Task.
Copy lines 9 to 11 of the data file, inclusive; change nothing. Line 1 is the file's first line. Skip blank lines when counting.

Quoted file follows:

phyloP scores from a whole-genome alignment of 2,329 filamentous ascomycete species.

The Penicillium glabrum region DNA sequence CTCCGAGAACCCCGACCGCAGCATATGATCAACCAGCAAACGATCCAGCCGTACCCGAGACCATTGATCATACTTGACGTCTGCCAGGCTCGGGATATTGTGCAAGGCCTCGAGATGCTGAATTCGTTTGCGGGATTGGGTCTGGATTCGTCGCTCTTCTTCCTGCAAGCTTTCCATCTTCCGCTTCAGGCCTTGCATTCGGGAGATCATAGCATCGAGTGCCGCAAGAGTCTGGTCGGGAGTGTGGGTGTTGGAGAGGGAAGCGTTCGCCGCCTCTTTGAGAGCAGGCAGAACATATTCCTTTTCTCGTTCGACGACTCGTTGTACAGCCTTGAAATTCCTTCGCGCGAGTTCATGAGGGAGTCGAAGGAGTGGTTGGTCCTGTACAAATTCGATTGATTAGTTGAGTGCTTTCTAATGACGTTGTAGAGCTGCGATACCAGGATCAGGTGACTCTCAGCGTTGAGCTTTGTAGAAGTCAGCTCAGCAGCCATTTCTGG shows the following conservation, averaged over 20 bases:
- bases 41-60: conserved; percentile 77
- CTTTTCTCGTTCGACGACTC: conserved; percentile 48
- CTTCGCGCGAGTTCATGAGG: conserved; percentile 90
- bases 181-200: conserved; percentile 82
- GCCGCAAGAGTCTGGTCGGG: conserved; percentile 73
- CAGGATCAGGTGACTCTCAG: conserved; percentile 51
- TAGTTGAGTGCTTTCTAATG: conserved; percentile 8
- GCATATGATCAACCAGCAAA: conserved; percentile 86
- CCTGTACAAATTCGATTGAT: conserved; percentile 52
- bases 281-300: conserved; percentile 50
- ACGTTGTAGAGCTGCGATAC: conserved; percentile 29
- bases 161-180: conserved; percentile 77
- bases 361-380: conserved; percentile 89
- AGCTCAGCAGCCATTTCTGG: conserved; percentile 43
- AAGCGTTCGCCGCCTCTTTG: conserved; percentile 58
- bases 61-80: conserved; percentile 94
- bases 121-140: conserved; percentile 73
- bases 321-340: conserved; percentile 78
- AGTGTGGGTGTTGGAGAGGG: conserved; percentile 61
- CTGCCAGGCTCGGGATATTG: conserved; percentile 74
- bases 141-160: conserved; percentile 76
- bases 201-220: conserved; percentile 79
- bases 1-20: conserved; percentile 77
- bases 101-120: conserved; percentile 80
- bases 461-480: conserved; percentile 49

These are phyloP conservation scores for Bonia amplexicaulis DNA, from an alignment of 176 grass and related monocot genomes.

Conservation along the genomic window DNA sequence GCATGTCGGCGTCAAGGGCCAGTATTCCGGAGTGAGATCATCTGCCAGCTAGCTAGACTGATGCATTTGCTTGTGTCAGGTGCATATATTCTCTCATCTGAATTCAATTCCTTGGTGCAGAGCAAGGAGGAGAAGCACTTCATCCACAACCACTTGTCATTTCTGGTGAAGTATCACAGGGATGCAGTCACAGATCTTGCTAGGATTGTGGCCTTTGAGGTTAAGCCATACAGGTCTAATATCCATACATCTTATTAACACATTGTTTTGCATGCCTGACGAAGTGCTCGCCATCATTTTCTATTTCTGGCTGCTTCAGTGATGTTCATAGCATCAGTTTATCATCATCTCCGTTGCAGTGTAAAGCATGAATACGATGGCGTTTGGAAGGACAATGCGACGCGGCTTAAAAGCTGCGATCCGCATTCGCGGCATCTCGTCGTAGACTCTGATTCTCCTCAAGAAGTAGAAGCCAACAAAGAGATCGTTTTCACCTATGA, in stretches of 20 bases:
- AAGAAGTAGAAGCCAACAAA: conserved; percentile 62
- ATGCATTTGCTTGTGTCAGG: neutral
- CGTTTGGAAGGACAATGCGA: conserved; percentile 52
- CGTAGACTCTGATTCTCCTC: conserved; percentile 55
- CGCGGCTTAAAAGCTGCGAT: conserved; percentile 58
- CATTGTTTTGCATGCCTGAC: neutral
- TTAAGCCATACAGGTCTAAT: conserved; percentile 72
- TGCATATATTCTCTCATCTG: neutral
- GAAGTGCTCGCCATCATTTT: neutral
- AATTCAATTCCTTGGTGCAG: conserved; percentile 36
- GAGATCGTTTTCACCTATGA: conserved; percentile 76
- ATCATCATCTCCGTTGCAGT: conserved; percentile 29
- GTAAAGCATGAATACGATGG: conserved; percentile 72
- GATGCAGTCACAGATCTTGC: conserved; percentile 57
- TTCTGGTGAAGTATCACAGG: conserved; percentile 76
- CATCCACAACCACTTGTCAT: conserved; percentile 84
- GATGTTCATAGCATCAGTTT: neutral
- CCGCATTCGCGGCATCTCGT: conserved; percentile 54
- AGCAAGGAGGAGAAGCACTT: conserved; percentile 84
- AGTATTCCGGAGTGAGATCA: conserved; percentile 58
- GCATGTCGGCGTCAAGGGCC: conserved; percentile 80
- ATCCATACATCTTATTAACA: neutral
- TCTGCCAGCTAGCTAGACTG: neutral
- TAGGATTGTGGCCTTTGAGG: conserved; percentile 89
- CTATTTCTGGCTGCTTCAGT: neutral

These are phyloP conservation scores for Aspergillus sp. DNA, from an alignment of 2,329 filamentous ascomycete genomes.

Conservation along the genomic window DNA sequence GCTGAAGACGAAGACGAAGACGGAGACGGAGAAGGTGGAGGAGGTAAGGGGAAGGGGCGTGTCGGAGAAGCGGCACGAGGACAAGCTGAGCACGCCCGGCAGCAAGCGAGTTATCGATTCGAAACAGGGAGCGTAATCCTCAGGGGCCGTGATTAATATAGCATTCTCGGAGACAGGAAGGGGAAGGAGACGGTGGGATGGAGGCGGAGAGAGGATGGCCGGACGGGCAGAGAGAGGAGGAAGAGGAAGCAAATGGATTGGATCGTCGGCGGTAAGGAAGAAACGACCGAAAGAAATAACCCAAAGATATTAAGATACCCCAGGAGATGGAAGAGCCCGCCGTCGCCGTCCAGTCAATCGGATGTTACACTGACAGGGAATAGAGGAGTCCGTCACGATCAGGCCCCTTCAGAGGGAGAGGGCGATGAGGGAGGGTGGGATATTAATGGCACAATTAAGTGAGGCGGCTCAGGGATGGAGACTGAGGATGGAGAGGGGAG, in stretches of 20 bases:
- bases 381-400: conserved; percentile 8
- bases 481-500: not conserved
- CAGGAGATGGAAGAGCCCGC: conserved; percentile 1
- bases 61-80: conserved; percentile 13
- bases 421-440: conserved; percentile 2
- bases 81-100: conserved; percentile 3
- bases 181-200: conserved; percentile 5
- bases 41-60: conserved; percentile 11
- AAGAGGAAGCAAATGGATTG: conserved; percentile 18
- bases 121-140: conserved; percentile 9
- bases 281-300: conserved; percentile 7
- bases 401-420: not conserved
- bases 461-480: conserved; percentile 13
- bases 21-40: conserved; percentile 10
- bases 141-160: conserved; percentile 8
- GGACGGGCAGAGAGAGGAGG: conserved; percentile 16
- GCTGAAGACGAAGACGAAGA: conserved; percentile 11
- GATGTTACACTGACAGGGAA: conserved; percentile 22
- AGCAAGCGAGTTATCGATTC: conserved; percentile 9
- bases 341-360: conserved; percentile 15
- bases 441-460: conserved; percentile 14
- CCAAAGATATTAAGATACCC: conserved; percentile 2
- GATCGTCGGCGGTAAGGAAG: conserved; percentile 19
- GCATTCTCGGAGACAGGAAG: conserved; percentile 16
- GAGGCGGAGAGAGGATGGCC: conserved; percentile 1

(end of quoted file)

- TAGTTGAGTGCTTTCTAATG: conserved; percentile 8
- GCATATGATCAACCAGCAAA: conserved; percentile 86
- CCTGTACAAATTCGATTGAT: conserved; percentile 52